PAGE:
Back during the crazy days of 2010 I was fortunate enough to work at one of the hottest mobile shops in the country – Übermind in Seattle. Business was not just booming, it was insane. A company that had existed at a low level (head-count wise) for 10 years boomed from 30 to 180 people in approximately a year and a half before being acquired by the consulting wing of Deloitte and assimilated into their global head count of over 160,000.
If companies had slowly started thinking about apps in 2008, they were absolutely freaking out about them by 2010. To say we had to turn business down was an understatement. My talented co-workers turned around apps for the biggest companies in the world in a matter of weeks but we weren’t allowed to talk about the majority of them.
At that time major companies did not have the in house resources to produce apps but they did have the money and the desire so we did amazingly well for a time. Not unlike the early days of the web, I had a feeling these companies would eventually be able to build up their own resources and as 2011 came to a close it was already starting to happen. Many of these teams were simply small shops like ours that were acquired and brought under the mega-corp umbrella (Small Society etc).
As the independent shops were locked up one by one the app stores reached unheard of numbers of apps and the saturation point made it harder and harder for a small team to make an impression. I remember the first time I saw EA drop all their app prices to .99 and take over the entire best seller list for games on iOS one weekend. And it’s only gotten worse since then.
It’s Getting Serious Y’all
From now on success is going to take more focus, more time and more money. With average app prices steadily moving lower and the freemium pricing model decimating the gaming industry it’s daunting even thinking about releasing a successful app. It’s time as an industry to realize things have changed and we’ve lived through an amazing transition but building real businesses now is going to take a lot more work.
Startups who released a new app in 2 months are going to need to figure out a strategy that extends beyond a single platform into an entire ecosystem like Evernote, Dropbox, and others. Novelty apps are dead or dying and the “I have a great app idea” people will soon be moving on to something else.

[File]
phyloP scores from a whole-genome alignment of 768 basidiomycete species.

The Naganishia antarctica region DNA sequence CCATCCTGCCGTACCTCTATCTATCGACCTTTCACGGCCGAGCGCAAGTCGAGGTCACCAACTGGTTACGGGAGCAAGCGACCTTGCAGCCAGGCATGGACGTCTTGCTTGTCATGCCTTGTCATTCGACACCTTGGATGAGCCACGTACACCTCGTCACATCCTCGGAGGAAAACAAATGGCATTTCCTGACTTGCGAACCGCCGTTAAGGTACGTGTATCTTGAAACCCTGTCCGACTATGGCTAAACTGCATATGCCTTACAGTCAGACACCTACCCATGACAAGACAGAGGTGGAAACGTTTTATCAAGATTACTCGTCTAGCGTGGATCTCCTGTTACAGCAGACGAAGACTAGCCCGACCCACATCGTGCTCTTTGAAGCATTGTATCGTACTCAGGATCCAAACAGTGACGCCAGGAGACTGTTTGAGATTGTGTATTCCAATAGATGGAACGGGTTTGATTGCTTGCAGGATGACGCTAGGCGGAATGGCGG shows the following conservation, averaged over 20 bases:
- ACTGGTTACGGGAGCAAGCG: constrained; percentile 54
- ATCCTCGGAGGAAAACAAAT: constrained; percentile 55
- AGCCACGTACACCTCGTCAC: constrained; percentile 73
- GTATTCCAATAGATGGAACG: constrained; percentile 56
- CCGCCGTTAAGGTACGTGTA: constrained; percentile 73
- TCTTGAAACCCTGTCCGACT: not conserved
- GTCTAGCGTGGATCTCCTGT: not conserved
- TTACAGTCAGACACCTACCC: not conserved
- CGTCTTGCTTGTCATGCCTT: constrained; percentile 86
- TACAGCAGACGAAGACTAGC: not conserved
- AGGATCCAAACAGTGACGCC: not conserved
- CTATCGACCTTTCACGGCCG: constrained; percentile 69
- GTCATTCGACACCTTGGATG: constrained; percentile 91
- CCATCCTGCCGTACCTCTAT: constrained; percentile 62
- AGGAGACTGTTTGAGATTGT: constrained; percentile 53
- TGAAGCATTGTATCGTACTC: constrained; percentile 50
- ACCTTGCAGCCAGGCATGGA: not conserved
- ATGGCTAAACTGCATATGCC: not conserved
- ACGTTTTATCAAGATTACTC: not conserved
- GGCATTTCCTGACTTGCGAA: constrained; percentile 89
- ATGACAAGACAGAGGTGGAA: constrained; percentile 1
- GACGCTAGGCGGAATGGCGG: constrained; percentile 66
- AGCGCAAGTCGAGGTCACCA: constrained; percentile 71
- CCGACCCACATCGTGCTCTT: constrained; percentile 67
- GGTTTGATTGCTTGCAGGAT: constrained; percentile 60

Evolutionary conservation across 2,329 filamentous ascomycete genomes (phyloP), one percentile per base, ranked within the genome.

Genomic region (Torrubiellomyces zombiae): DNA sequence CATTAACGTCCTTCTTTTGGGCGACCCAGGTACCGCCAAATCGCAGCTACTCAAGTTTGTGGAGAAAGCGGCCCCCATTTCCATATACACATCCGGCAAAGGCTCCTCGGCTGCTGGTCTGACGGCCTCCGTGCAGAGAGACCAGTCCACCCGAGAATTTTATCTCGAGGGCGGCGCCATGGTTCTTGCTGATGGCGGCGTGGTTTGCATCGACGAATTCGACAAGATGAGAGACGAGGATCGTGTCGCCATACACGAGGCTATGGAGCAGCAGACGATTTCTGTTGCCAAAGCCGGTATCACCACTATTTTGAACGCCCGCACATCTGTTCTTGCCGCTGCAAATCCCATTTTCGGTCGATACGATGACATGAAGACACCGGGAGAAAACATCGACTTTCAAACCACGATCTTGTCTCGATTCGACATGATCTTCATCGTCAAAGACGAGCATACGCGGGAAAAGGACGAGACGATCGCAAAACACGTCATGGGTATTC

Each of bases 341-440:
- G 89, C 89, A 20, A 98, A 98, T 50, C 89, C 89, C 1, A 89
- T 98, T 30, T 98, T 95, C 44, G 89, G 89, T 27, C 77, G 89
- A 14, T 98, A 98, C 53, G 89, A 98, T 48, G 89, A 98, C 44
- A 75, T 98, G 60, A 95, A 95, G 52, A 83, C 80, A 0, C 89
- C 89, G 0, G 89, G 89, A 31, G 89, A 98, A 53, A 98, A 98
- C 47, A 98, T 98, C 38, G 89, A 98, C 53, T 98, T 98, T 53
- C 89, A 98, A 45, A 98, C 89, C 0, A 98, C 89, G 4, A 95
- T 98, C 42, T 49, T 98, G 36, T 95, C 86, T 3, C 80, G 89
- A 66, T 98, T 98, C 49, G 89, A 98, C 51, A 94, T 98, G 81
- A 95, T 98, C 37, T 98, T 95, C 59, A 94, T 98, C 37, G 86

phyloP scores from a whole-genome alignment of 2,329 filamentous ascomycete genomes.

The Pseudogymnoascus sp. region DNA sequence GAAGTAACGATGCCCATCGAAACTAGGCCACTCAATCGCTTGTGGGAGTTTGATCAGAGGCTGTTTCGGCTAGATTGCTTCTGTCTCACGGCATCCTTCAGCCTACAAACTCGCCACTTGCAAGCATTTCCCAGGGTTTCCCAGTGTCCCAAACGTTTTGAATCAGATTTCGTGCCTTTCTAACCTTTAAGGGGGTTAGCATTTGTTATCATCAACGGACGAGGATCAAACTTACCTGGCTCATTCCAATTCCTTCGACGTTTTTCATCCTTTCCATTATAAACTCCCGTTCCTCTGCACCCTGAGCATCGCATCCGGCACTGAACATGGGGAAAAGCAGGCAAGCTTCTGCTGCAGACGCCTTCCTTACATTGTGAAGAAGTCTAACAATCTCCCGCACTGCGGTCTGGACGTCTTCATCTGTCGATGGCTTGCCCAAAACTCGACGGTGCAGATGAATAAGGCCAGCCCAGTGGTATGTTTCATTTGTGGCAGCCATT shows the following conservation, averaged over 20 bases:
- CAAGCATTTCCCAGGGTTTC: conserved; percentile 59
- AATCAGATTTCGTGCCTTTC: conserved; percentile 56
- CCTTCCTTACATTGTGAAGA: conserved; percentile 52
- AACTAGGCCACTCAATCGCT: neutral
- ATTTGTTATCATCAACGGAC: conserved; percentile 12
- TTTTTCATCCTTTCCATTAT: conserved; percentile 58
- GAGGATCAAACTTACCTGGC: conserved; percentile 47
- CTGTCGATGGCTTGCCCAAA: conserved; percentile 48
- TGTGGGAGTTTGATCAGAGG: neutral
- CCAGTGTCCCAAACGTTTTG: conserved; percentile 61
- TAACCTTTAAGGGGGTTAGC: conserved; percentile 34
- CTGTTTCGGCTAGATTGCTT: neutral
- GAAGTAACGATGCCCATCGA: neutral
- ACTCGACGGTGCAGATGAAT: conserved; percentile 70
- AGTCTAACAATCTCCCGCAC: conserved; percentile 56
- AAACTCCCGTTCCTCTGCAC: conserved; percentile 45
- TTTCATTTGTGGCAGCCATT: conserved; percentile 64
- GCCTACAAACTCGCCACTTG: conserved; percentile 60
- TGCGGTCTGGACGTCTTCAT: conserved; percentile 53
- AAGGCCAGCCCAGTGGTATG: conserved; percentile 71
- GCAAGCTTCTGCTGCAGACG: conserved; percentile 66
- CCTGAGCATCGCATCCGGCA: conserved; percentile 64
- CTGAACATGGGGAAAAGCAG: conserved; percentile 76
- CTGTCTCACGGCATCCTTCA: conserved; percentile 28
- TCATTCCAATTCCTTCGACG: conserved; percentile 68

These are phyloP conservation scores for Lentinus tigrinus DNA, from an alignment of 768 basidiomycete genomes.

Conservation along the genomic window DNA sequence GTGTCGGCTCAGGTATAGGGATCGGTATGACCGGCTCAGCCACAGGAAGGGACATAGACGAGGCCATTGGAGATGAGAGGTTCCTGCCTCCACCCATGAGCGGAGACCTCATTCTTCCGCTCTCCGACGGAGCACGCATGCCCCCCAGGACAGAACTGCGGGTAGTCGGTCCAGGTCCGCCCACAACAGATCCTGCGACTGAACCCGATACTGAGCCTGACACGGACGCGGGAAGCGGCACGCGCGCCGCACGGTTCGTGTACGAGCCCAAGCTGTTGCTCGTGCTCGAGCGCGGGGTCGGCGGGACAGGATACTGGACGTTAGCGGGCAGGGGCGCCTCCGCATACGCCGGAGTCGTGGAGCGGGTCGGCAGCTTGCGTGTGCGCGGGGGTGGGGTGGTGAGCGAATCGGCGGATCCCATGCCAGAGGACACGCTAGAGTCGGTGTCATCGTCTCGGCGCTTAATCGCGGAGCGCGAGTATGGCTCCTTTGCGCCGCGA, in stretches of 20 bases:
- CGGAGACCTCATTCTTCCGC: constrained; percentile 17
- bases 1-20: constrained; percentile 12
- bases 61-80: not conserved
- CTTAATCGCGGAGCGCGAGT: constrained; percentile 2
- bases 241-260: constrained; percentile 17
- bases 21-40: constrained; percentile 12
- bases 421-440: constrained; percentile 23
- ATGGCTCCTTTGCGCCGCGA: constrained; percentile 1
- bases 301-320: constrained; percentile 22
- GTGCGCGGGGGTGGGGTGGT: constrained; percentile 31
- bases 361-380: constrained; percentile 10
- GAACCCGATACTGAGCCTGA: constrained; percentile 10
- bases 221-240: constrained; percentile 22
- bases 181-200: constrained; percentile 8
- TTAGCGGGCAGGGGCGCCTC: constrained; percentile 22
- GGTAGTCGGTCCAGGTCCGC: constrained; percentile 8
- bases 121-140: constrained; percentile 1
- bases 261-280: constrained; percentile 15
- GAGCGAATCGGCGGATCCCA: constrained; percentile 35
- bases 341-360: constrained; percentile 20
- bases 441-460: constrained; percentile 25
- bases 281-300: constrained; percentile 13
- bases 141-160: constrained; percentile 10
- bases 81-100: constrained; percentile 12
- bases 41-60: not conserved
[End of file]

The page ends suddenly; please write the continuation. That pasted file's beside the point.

As for my former colleagues at Übermind they are now pitching against the biggest consulting firms in the world as Deloitte Digital and there is no doubt the field has grown fiercely competitive.
Mobile as Mainstream
Mobile is now mainstream and every major corporation in the country has an app strategy and is furiously revising their IT infrastructure to allow personal iPads and other devices into the fold.
I’m incredibly thankful that I got to experience this wild ride. I missed the first bubble but co-workers who lived through it said our parties almost matched theirs – something that should perk the ears of any tech worker.
We had a lot of fun and that spirit of changing the world was like electricity in the air. But those days are mostly over, and the industry is reaching maturity. Pretty soon mobile will be as exciting as Sharepoint and Oracle implementations, in fact it’s closer than most people even want to think.
Back to the basics
Now in late 2012 as the dust is finally settling its time to get back to the basics by building a company that provides value to the customer. Support all platforms, have a real revenue plan, and build a real marketing department. Mobile devices have opened up amazing new opportunities but as the devices reach a saturation point, the businesses that will last are the ones that realize some things never change, even when everything does.